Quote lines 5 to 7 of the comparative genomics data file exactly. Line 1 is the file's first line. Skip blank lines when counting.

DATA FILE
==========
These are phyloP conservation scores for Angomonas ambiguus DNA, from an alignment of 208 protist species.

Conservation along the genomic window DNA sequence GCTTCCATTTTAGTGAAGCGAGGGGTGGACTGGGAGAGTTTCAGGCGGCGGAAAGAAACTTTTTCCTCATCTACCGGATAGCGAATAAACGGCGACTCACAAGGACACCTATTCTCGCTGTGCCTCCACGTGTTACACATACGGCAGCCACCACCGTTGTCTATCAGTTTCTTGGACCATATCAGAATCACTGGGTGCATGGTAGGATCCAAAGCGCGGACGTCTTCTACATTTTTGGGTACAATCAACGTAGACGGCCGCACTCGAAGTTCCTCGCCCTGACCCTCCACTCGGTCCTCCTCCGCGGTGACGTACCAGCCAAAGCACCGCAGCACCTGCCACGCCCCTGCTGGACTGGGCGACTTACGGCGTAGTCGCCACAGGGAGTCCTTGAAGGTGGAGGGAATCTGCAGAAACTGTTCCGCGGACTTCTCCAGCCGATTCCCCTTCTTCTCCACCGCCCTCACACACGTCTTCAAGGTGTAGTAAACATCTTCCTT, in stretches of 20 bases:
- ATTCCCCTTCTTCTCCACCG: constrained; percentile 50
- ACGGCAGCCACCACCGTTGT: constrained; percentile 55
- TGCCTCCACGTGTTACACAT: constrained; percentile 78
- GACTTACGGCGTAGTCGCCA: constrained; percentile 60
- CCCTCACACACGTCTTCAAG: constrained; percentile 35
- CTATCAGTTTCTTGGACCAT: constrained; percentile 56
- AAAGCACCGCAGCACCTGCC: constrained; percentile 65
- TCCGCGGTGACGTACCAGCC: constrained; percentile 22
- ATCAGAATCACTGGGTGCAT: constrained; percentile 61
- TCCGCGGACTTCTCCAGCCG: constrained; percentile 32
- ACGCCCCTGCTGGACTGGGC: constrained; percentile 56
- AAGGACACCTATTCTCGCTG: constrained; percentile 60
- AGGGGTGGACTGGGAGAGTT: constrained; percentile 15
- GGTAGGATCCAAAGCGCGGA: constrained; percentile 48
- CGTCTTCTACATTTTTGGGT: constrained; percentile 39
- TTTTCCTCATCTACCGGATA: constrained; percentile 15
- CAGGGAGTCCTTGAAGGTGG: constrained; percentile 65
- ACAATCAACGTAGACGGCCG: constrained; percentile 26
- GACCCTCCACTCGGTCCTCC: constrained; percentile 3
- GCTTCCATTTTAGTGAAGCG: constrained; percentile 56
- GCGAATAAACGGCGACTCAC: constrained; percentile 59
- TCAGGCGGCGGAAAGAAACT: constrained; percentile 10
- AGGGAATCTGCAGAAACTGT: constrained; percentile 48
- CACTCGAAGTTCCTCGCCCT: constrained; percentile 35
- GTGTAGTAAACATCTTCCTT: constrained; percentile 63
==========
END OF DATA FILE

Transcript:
- TGCCTCCACGTGTTACACAT: constrained; percentile 78
- GACTTACGGCGTAGTCGCCA: constrained; percentile 60
- CCCTCACACACGTCTTCAAG: constrained; percentile 35